Rising Star: Kristen Davis ‘22

Public service is the aim of this political science and economics double major who just moderated a congressional candidates forum for RMU.

Kristen Davis

Kristen Davis ’22 has a keen interest in public service. In April, she was the moderator in a virtual forum for Democratic and Republican congressional candidates in an event sponsored by RMU and the League of Women Voters.

That was only the latest example of Kristen’s hard work to see that different voices have the opportunity to be heard. With the Women’s Leadership and Mentorship Program, she founded a Student Speaker Series, which has held forums every semester since Fall 2019. Kristen also founded the RMU Civic Education Series, which brings political experts and public officials to campus to engage with the student body.

“At my core I believe that government does good things. My personal mission is to teach people what government does and how to get more engaged in that work,” she says.

Kristen graduates summa cum laude as a dual major in political science and economics. She is one of two recipients this year of the RMU Rising Star Award, which goes to a graduating senior — or this year, seniors — for academic success, individuality, determination, passion, and potential in their field of study.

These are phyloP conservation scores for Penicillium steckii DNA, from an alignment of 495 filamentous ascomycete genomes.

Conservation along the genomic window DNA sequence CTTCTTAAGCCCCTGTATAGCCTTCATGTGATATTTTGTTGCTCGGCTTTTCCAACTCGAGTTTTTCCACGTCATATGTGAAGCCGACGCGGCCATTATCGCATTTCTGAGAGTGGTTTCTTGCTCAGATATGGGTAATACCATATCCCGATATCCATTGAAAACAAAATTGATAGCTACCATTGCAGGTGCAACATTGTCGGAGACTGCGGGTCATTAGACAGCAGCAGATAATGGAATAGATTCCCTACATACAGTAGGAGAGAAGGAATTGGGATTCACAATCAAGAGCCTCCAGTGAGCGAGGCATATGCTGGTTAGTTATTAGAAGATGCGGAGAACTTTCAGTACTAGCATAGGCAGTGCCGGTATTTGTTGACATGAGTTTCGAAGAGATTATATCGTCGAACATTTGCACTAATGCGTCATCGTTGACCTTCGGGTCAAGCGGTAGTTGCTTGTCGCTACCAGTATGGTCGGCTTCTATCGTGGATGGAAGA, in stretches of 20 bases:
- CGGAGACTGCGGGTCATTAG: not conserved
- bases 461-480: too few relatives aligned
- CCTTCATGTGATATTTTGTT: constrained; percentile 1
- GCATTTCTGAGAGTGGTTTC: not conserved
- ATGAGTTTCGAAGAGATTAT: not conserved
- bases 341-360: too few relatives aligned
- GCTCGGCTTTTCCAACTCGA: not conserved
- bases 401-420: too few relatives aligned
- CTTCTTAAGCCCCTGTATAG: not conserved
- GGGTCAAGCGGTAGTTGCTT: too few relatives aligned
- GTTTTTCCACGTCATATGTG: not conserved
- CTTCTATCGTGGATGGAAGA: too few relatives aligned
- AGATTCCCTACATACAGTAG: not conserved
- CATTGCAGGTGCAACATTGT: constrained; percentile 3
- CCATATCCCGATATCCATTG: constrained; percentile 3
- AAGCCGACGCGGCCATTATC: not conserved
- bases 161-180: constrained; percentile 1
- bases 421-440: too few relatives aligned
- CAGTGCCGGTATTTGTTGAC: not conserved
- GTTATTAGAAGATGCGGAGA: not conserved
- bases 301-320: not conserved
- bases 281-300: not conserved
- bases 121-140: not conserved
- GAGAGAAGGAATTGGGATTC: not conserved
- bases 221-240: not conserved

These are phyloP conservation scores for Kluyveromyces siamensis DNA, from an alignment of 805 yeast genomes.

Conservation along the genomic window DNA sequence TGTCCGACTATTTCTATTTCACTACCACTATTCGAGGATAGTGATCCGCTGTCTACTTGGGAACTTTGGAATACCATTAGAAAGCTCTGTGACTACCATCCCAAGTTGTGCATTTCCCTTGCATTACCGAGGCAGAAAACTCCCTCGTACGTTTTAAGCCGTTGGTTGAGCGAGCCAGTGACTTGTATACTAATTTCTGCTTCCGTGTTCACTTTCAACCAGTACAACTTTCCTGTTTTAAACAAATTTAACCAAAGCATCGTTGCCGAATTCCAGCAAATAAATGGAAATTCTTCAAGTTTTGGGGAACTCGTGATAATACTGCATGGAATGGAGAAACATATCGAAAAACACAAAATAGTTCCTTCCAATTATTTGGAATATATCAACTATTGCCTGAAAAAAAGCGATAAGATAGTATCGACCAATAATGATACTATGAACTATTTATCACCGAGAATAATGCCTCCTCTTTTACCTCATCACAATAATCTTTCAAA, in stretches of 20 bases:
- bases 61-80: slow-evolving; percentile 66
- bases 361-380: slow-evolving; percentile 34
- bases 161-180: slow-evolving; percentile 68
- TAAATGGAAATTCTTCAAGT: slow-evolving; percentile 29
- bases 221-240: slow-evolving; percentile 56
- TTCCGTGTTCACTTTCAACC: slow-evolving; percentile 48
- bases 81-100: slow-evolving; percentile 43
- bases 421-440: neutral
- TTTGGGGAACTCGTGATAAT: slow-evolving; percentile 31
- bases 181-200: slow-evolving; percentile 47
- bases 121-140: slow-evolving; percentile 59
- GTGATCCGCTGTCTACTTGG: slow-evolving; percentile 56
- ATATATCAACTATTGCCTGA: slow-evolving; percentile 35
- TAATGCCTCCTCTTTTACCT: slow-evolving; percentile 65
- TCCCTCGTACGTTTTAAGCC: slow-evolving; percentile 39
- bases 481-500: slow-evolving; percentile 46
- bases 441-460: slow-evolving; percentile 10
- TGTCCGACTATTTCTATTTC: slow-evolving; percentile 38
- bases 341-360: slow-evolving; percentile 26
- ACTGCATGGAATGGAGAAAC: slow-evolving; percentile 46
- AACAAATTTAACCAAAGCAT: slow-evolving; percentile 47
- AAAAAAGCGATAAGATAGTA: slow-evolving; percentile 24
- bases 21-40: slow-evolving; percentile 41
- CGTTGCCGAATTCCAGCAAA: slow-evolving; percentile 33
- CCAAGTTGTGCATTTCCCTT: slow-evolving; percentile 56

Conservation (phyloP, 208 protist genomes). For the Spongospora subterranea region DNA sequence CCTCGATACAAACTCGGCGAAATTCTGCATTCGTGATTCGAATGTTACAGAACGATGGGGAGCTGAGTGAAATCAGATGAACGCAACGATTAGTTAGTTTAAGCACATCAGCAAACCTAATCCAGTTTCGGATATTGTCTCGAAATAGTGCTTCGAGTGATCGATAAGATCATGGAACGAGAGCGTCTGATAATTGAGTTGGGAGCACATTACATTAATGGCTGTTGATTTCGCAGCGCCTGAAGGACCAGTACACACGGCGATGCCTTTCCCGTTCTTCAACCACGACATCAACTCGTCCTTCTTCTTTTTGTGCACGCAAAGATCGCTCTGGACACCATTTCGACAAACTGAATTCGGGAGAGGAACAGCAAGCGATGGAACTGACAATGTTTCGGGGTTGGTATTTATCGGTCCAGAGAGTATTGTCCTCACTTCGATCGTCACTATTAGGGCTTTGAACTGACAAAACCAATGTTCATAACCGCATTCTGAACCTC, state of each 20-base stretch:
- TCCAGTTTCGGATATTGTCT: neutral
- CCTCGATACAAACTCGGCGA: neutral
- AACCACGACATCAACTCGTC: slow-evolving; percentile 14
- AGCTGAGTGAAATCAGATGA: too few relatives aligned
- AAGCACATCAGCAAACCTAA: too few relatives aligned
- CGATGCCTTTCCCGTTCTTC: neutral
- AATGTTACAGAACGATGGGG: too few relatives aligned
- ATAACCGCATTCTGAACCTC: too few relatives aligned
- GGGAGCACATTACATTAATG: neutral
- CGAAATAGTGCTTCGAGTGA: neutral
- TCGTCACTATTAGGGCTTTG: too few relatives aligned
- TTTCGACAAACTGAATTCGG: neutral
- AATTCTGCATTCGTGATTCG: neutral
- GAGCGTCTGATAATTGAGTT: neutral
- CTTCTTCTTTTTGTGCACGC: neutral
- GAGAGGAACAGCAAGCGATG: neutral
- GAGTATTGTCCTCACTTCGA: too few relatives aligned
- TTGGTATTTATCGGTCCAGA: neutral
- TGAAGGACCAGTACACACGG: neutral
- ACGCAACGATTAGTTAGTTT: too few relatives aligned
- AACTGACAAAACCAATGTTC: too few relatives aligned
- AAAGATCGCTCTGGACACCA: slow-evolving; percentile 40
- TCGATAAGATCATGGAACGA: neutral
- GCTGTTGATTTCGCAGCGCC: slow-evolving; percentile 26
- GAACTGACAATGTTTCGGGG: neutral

One thing that attracted the South Fayette native to RMU was the chance to perform on the gridiron. Kristen plays trombone for the RMU Band and is its president, and has helped to choreograph several of its memorable performances. She also has served as a member at large for the Northeast District of Kappa Kappa Psi, the honorary band fraternity.

The main appeal of RMU for Kristen was the honors program. “Coming from an academically strong high school, I wanted to come somewhere that was going to feed my mind, where I’d have an opportunity to really stretch myself,” she says.

Her internship last fall with the Coraopolis Community Development Corporation led to an insightful honors thesis, “Communities in Collaboration,” in which she interviewed the leaders of four CDCs — in Coraopolis, the Hill District, Mount Washington, and Wilkinsburg. Her aim was to find out how neighborhood organizations can work together most effectively.